The biographical note at the back of the books states that Dhompa grew up in Tibetan communities in India and Nepal. She has an MFA in creative writing from San Francisco State University and now lives in San Francisco where she works for a non-profit organization that provides humanitarian aid to the people of the Himalayas. These details offer some suggestions of experiences that might inform her perspective. A sense of exile and refugee-ness seems to inform her poetics, and some thoughts on the Tibetan diaspora in relation to other forces (Christian missionaries, China's claims on the region) seep through as well.
Dhompa's words exhibit a gnomic quality. The lines of her poems are carefully worded sentences that suggest larger truths extracted from observations of everyday habits and utterances. Her first book, Rules of the House creates a speaking persona enmeshed in a particular family and community (especially with reference to neighbors and elders). Though there are some characters named throughout, what is striking is the abstracting or universalizing of recurring characters, likely family members, via single-lettered names. As a couple of the poems in the book mention, "Without a name the story could be anyone's" (91). The characters given one-letter initials are F, M, and S, corresponding to Father, Mother, and Son, it seems, with the speaking persona taking the role of daughter. Throughout the book, these characters surface periodically and speak. M, especially, seems to be a figure of special significance for the speaker of the poems, one who passes on life lessons that are both profound and flawed. In this way, the relationship sketched out between M and the speaker could correspond to narratives of mother-daughter relationships, offering a sense of cultural and familial transmission that succeeds at times and fails at others because of the exiled quality of the family's life outside of their homeland.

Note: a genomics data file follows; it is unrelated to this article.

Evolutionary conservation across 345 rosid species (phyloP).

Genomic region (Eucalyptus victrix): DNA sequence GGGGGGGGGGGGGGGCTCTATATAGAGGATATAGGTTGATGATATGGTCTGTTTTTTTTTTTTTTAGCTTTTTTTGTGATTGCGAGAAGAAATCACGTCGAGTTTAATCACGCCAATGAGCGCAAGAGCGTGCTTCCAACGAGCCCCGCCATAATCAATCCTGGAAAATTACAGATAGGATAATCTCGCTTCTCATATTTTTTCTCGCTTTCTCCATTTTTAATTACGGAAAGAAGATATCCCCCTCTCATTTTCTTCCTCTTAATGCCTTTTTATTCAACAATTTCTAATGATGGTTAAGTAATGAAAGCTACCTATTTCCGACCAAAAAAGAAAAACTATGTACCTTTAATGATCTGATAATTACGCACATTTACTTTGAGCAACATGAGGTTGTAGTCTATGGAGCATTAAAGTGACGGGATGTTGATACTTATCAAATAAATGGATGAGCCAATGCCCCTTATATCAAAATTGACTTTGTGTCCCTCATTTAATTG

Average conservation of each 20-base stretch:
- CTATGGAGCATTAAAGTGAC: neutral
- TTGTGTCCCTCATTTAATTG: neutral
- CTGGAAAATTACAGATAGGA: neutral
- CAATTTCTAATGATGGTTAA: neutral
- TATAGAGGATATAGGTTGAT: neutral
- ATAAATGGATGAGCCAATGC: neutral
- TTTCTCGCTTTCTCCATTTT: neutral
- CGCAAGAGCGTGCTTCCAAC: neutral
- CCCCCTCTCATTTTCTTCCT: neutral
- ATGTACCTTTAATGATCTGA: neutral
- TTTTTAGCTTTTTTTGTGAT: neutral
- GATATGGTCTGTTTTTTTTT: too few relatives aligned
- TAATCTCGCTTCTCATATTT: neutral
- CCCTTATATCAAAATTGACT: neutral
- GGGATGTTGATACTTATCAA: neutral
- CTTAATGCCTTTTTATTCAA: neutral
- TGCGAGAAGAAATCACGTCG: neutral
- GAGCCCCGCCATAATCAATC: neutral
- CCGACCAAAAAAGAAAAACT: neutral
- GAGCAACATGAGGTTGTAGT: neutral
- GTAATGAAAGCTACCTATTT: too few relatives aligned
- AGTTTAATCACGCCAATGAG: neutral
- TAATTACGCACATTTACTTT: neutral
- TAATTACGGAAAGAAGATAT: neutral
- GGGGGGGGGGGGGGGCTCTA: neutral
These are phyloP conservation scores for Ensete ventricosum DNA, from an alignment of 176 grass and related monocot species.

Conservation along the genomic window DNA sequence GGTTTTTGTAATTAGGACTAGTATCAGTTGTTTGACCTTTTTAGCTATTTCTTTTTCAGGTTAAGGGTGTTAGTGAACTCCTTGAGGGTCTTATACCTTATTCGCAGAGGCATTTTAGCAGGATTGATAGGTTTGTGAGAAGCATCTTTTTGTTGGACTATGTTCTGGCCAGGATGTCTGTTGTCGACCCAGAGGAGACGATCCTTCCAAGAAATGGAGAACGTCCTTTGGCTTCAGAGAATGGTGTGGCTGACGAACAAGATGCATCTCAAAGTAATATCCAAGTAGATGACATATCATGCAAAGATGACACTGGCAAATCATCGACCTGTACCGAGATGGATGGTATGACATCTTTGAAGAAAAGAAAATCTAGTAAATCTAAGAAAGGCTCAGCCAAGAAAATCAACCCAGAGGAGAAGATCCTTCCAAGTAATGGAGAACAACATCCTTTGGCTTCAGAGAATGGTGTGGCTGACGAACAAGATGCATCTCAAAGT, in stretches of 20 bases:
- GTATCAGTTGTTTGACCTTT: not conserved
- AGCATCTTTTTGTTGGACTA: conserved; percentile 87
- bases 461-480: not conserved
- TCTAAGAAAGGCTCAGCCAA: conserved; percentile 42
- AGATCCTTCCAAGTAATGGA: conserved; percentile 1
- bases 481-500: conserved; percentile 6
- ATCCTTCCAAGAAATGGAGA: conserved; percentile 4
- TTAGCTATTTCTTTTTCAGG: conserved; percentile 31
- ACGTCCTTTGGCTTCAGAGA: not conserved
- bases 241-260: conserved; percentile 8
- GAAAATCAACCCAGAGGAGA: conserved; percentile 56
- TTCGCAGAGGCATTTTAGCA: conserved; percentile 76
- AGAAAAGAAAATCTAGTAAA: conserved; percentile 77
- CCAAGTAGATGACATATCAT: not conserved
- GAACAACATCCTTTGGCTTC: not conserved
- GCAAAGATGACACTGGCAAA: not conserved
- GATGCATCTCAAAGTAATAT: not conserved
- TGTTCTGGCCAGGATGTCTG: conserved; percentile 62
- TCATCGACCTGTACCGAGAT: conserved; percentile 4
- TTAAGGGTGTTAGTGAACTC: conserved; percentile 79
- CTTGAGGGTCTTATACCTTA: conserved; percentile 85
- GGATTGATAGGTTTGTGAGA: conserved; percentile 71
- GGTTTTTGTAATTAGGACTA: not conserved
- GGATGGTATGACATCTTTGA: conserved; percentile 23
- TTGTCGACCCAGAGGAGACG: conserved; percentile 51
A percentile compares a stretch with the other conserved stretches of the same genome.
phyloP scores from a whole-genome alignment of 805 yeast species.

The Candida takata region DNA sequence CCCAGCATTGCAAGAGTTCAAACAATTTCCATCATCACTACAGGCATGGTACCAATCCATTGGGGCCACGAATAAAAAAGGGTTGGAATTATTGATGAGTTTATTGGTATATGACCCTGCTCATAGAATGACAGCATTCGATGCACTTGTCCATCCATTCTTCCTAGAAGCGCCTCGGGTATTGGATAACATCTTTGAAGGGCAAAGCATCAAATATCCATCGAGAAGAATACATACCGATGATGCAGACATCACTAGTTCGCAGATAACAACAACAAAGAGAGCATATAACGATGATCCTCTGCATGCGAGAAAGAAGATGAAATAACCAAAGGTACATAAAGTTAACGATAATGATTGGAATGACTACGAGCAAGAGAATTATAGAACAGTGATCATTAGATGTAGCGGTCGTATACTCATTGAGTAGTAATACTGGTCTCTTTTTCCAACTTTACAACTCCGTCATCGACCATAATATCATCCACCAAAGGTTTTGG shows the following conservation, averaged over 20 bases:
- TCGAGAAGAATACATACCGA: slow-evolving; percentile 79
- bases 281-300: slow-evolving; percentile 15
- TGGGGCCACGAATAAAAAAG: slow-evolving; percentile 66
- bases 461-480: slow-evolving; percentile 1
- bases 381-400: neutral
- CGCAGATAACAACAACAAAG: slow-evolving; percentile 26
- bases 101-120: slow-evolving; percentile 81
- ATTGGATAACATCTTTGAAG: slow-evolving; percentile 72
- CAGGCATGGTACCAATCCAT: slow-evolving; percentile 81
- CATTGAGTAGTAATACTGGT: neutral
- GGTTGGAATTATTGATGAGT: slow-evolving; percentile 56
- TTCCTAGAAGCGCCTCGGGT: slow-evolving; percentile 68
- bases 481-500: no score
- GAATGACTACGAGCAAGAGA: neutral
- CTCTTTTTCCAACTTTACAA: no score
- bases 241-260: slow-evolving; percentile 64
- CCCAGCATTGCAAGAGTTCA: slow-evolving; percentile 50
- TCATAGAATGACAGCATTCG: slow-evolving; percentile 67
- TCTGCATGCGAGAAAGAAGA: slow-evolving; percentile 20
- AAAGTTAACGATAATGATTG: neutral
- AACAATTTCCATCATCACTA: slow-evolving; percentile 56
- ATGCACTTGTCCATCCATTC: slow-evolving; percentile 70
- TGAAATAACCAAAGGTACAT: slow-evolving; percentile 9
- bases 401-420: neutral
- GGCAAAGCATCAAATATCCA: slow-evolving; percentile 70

The lines of most poems in this collection are long. In fact, one way to characterize these long lines is to think of the stanzas as prose poems, driven not by the length of the line but by the space necessary for words to create startling juxtapositions. Some stanzas run three or four lines while others are just a single line. "Sun storm" begins with these two stanzas:
Like brides behind veils, my people peep from drawn curtains and feel the air with their fingers. They do not see any use for heat and are not hospitable to it. Electric fans focus on bare shoulder blades and erect nipples.Read together, the stanzas offer some commentary on each other--both draw out details of how people deal with hot days. The second stanza, however, also carries separately a more expansive quality, one that gestures away simply from a sense of exhaustion from dealing with heat and insects and that transfers the movement of the swatting hands into a more existential statement about impoverishment and the inability to do enough (to move fast enough).
Mosquitoes persist. Hands do not move fast enough.
The poem "How rules are made" begins with this stanza:
The silver lining, M said, would come, would come. Some things remained the same: the curtain in the neighbor's house, the one-eyed dog's bark, new hit songs on Sunday afternoon radio programs. (41)The rest of the poem sketches out how "S was unfortunate" and connects these moments to proclamations that obliquely and directly comment on gender. For example, after examining S's throat, a doctor notes, "this is one fine esophagus your kid got there, madam." The poem ends with a couple of claims as well:
The boys wanted to be men. F was not available.In this way, there is a suggestion that the rules that govern their lives--the ones invoked by M in her lessons--are gendered as well as somewhat haphazardly cobbled together out of specific instances. The movement from particularity to universality (rules) is one that the poems try to trace.